Boris Johnson has hailed the return of schools across England as a “big” and “emotional” day – but warned it will impact on the spread of coronavirus and there is no guarantee the country will reopen on the target dates set out.
Speaking at a news conference in Downing Street, the prime minister said it is “more vital than ever to follow the rules” so that the roadmap to ease lockdown can continue as planned.
The prime minister said the government would be “driven by the data not dates” when deciding whether it is suitable to further loosen restrictions in the coming weeks, with the next date earmarked for changes being 29 March.
Asked whether encouraging data from recent days – including daily deaths dropping below 100 – might tempt him to move forward some of his targets, he said: “We’ve got to remain prudent – the whole point of this roadmap is that it’s intended to be cautious but irreversible.
“And we think we can do that because of the vaccine rollout.”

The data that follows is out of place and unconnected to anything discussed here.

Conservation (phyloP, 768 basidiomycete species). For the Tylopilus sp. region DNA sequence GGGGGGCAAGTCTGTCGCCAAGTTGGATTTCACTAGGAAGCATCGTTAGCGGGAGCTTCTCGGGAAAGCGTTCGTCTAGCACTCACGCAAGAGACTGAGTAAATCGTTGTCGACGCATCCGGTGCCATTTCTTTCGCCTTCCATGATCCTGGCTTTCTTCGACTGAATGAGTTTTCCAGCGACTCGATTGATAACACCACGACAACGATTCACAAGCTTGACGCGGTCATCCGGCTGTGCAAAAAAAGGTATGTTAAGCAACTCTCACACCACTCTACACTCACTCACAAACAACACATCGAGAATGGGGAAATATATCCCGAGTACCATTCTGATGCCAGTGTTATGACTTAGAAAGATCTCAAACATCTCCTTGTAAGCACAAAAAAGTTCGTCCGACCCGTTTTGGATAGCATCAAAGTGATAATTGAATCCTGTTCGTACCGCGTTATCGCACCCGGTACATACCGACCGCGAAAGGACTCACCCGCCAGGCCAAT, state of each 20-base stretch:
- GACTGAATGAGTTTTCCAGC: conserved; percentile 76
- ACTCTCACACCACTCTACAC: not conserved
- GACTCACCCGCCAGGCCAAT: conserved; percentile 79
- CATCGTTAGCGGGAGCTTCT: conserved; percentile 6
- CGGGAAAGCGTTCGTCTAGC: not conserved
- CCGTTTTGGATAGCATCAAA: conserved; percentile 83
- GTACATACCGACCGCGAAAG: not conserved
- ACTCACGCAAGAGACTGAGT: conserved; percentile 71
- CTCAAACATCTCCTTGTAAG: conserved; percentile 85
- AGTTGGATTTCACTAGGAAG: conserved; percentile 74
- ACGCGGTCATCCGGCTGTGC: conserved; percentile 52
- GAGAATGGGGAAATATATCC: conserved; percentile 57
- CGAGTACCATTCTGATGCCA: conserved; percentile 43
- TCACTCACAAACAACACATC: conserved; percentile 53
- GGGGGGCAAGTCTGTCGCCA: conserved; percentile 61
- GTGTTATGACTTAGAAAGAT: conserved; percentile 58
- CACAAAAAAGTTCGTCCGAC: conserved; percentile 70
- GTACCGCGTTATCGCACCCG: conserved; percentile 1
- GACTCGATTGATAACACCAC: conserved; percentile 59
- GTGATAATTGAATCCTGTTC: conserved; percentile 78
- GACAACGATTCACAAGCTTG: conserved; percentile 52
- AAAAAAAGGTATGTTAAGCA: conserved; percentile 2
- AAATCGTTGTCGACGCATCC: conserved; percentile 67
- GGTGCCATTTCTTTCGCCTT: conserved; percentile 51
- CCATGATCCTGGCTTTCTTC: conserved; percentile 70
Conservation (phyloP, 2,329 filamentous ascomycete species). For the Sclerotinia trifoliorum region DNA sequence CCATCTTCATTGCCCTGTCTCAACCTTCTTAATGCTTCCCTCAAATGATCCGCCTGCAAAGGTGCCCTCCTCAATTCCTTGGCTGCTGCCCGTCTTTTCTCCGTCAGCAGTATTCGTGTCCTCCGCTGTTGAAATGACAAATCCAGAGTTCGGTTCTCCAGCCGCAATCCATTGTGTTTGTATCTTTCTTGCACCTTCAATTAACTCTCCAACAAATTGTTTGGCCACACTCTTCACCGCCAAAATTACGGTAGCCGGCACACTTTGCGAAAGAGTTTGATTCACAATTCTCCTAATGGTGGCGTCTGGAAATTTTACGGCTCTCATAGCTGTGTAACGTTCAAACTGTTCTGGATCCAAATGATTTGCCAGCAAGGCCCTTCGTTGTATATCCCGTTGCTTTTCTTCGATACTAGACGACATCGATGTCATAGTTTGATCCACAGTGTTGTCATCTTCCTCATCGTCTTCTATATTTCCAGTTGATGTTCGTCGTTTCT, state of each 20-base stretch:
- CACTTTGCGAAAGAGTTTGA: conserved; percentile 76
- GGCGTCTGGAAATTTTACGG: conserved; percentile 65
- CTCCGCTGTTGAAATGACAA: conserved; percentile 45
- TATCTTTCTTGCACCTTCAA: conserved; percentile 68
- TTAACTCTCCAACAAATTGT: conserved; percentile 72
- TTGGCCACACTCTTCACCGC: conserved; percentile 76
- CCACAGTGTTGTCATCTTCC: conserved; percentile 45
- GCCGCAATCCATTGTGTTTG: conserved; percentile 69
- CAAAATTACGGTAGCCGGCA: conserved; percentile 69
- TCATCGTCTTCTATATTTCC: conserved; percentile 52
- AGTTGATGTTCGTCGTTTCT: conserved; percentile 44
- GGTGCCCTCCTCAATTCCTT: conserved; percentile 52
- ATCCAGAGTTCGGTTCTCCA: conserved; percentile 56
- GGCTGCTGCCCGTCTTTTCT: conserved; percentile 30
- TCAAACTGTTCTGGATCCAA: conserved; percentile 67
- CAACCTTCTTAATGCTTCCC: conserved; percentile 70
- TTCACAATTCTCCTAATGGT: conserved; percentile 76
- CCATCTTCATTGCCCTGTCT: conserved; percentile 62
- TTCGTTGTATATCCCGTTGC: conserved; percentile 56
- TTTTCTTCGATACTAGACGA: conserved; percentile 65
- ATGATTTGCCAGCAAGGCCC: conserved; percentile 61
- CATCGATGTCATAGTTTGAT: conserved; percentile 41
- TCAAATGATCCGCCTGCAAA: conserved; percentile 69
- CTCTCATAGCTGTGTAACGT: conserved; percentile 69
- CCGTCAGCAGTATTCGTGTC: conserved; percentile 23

Dr Jenny Harries, England’s deputy chief medical officer, added that they are expecting to see a rise in cases in the first two weeks schools are open but we can be “very optimistic going forward”.
“The likelihood of a case going into a school and larger numbers coming out to self-isolate are now much smaller,” she said.
“There may be a short period where larger numbers of children come out [to self-isolate] but that will settle down.
“It’s really important to look beyond the first two weeks.”
Monday 29 March is when it is hoped more social rules can be relaxed, including the resumption of outdoor sports and the government’s “Stay at Home” message being dropped.
And from that date, up to six people from different households or a larger group from two households will hopefully be allowed to meet outside, including in private gardens.
All primary schools returned today while secondary pupils will have staggered returns this week as part of the first step to easing the lockdown imposed on England at the beginning of January.
Other measures have also been eased slightly, with one person allowed to meet another from a different household outside for recreation, such as a coffee or a picnic, instead of just exercise.
Care home residents are also allowed to choose one named visitor from today.